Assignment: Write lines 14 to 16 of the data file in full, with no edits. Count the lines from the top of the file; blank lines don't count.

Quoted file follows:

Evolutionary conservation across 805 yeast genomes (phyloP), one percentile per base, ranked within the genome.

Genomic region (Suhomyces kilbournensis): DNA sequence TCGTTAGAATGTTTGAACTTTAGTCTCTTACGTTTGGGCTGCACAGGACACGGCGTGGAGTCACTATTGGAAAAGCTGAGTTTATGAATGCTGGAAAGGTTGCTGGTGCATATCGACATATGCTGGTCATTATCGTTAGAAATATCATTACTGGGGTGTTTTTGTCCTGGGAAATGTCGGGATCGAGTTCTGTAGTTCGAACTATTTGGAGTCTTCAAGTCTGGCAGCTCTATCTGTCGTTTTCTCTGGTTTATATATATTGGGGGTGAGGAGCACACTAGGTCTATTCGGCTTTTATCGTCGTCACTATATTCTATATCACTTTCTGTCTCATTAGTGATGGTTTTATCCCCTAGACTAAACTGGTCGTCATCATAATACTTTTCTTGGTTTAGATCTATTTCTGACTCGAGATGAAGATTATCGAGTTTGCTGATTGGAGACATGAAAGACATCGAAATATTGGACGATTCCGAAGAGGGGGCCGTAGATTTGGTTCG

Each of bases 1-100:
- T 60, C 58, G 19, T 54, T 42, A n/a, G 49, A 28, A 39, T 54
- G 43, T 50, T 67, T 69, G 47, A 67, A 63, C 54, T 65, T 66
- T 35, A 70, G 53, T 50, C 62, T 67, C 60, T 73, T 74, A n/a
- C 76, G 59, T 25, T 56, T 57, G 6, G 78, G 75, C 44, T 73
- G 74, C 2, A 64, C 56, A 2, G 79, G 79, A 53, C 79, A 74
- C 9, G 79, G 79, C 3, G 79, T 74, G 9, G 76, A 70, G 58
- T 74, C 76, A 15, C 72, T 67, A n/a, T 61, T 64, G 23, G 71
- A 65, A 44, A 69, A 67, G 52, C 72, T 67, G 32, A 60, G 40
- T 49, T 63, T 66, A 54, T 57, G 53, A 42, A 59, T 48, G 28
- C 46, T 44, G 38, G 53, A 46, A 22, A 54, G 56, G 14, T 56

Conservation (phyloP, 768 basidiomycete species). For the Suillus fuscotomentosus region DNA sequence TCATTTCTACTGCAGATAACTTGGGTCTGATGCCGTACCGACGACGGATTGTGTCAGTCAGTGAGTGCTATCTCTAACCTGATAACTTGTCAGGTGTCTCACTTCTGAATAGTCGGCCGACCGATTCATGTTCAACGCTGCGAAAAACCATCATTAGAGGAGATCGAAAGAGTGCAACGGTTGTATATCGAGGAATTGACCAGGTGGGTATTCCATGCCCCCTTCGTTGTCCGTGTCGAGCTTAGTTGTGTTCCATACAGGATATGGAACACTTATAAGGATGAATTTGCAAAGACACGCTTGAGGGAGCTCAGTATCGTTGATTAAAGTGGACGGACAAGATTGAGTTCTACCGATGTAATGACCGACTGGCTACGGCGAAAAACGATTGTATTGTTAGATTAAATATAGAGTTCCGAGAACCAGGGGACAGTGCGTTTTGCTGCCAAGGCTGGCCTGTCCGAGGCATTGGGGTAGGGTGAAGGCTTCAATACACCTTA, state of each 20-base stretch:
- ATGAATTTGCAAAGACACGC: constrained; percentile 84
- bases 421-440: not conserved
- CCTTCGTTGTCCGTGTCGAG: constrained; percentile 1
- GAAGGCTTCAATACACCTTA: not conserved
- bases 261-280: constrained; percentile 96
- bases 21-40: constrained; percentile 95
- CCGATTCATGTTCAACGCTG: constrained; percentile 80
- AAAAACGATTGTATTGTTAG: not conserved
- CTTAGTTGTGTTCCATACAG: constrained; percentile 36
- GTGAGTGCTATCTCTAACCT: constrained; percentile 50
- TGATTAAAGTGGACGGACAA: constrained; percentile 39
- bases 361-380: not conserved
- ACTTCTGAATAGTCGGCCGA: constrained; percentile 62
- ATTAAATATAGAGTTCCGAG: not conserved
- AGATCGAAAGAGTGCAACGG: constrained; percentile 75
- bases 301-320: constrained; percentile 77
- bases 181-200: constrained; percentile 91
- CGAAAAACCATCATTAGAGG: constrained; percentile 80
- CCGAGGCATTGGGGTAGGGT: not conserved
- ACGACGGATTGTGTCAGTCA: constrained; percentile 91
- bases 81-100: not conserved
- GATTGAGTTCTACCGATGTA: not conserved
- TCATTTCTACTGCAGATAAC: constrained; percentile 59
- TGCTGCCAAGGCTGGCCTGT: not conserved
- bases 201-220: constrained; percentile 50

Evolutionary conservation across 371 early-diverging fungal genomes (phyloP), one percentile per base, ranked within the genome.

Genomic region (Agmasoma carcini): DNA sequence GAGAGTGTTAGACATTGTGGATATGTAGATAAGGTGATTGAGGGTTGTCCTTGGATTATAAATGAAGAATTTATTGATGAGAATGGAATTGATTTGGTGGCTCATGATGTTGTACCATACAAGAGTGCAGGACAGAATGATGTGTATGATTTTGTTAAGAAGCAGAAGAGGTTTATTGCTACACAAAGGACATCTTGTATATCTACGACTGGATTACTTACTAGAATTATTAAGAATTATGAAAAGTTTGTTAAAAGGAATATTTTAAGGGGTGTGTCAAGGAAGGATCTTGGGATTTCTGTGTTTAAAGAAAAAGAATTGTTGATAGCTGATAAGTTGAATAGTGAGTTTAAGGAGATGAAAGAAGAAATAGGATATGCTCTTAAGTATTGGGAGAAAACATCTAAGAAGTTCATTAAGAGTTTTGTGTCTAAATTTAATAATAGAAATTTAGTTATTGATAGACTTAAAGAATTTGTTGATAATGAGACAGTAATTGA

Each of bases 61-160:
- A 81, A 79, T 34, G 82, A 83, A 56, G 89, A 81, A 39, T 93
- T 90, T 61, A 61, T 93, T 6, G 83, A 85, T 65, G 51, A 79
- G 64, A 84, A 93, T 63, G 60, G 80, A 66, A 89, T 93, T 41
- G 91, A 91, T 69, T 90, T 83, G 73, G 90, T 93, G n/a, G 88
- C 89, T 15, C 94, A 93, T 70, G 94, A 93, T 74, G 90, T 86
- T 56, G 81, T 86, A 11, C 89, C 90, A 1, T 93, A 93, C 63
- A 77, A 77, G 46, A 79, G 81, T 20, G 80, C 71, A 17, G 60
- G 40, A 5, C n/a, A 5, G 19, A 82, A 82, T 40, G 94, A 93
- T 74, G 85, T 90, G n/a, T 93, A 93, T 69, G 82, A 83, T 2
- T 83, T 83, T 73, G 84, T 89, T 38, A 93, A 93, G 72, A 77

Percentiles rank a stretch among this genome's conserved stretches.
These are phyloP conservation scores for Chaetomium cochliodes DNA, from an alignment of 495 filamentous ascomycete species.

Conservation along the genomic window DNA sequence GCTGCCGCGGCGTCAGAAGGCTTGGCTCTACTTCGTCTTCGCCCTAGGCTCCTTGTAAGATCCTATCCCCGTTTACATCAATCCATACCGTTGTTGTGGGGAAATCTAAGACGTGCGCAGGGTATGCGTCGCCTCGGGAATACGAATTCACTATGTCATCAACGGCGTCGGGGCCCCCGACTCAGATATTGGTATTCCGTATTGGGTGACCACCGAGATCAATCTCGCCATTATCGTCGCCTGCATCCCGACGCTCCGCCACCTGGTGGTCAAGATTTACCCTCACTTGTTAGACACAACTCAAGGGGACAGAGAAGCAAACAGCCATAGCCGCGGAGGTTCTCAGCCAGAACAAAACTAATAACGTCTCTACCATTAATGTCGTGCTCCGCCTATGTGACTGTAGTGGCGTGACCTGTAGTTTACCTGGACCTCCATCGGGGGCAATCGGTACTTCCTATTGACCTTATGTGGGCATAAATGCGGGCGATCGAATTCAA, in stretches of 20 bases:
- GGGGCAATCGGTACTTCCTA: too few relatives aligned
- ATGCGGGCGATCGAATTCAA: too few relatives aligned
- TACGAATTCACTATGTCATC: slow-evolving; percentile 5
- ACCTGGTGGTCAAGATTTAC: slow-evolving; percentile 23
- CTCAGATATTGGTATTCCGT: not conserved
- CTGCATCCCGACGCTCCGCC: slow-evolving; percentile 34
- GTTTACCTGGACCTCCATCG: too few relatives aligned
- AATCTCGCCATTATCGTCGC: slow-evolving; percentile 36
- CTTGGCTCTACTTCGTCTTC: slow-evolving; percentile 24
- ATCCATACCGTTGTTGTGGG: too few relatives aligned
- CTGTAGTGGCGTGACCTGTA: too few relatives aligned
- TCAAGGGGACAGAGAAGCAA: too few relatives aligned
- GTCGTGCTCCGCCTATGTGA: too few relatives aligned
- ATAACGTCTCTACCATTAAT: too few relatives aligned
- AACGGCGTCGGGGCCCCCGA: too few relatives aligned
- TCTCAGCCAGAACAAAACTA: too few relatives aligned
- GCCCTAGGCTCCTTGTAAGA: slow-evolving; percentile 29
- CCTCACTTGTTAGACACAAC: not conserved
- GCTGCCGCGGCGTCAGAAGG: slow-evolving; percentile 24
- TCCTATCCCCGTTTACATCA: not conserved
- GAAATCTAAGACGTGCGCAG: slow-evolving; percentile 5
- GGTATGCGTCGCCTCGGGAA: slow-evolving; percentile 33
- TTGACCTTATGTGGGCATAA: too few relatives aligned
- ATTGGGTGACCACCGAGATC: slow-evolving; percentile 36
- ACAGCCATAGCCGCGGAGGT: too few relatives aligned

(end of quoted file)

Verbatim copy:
Conservation (phyloP, 768 basidiomycete species). For the Suillus fuscotomentosus region DNA sequence TCATTTCTACTGCAGATAACTTGGGTCTGATGCCGTACCGACGACGGATTGTGTCAGTCAGTGAGTGCTATCTCTAACCTGATAACTTGTCAGGTGTCTCACTTCTGAATAGTCGGCCGACCGATTCATGTTCAACGCTGCGAAAAACCATCATTAGAGGAGATCGAAAGAGTGCAACGGTTGTATATCGAGGAATTGACCAGGTGGGTATTCCATGCCCCCTTCGTTGTCCGTGTCGAGCTTAGTTGTGTTCCATACAGGATATGGAACACTTATAAGGATGAATTTGCAAAGACACGCTTGAGGGAGCTCAGTATCGTTGATTAAAGTGGACGGACAAGATTGAGTTCTACCGATGTAATGACCGACTGGCTACGGCGAAAAACGATTGTATTGTTAGATTAAATATAGAGTTCCGAGAACCAGGGGACAGTGCGTTTTGCTGCCAAGGCTGGCCTGTCCGAGGCATTGGGGTAGGGTGAAGGCTTCAATACACCTTA, state of each 20-base stretch:
- ATGAATTTGCAAAGACACGC: constrained; percentile 84
- bases 421-440: not conserved